#92: Big Daddy Kane, Long Live the Kane (1988)
On Long Live the Kane
’s “Set it Off,” Big Daddy Kane describes himself as “the rap soloist”. The line, once interpreted as a diss against Rakim (who gave himself the same tag on “Eric B. is President” ), now feels like a sharp insight. Kane’s debut album is, in essence, one man and his mic, the type of record that feels increasingly like a rarity in an era of guest-verse overload and heterogeneous production. Its title track serves as a perfect introduction: over a sparse Marley Marl beat, Kane raps...and raps, and raps, and raps. Were the driving personality behind it untalented, Long Live the Kane
would at least be one of those respectable bombs, a clear product of love and most importantly labor--lots of it.
The album, though, is an unqualified success, a wonderfully energetic and compact display of unfettered good rapping. Kane is a sort of Übermensch when it comes to rhyming: he’s fast, funny, convincing, and perhaps most of all interesting
. Take, for example, this line towards the end of the aforementioned title track: “Now pardon me for just changing the issue / But all you sucker MCs, it's a must that I diss you.” This is quintessential Kane, wherein pedestrian subject matter is enlivened by its delivery. Look at how he phrases the couplet: “it’s a must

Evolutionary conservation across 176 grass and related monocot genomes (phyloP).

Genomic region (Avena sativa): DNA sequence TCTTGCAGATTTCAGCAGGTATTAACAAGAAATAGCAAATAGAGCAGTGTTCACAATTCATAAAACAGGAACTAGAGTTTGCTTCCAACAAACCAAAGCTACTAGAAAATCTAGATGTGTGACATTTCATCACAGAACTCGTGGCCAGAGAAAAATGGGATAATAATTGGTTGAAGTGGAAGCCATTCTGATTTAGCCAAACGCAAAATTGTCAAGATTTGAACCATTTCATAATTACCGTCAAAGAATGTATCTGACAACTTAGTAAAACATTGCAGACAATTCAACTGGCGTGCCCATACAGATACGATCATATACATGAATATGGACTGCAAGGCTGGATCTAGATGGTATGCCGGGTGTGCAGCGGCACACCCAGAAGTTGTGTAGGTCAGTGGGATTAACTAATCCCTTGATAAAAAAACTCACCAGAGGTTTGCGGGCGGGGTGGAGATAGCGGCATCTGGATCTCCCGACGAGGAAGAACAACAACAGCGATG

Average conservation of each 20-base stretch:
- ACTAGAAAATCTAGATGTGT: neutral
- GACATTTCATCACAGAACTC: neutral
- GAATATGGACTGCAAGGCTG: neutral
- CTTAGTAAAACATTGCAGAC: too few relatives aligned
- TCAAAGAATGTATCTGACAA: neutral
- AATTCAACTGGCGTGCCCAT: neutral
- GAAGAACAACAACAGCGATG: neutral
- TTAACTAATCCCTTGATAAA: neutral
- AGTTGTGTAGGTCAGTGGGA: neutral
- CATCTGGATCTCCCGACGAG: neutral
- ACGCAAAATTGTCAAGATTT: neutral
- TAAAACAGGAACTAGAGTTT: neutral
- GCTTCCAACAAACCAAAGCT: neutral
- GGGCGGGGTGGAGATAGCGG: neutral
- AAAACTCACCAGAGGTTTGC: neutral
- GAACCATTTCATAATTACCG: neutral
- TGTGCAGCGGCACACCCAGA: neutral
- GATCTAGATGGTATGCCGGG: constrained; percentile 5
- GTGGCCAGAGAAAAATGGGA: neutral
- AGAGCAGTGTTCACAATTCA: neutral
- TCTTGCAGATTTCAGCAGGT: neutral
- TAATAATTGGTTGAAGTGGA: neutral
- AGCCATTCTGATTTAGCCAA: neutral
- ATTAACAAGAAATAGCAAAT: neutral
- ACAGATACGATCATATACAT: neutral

that I diss you,” as if rolling his eyes at yet another job to be done. Long Live the Kane
is full of moments like these, its namesake bolstering what could be considered a generic battle-rapper personality with an unusual clarity of vision (“My rhymes will remain like a hieroglyphic,” from “Just Rhymin’ with Biz,” has to be the coolest brag ever). This is what separates Kane from lesser rappers: he shows, they tell.
It also helps that the album is remarkably consistent. Many of its most ardent fans could probably do without “The Day You’re Mine,” a mushy and sorta bizarre love song I enjoy for its earnestness, but the rest is completely airtight. “Raw” is just that, fierce and sounding as if it were recorded in someone’s basement; “Set it Off” has Kane just blazing
by other rappers; “On the Bugged Tip” is deliciously funky; even “Just Rhymin’ with Biz,” lazy as it is, has an enjoyable flow to it (“I watch Star Wars
just to see Yoda,” quoth Biz Markie). My favorite of all is “Ain’t No Half Steppin’,” which finds Kane once again doing away entirely with narrative structure in favor of a constant stream of boasts. That approach is not the one that usually informs my favorite rap songs (see: “Shakey Dog,”  “N.Y. State of Mind” ), but Kane’s off-kilter approach makes it work--something he pulls off again and again throughout the album’s duration. With Marley Marl providing an uncharacteristically crowded beat, Kane raps about his desire “to open a school of MCin’” before shutting down his own idea and giving himself “a break from a take of me actin’ ill.” The lyrics are ridiculous on paper and sound, in fact, even more ridiculous on record, but also showcase a self-described “rap soloist” at the top of his game, ecstatic with the possibilities of words and what they can do. And when it comes down to it, isn’t that what rap music is all about?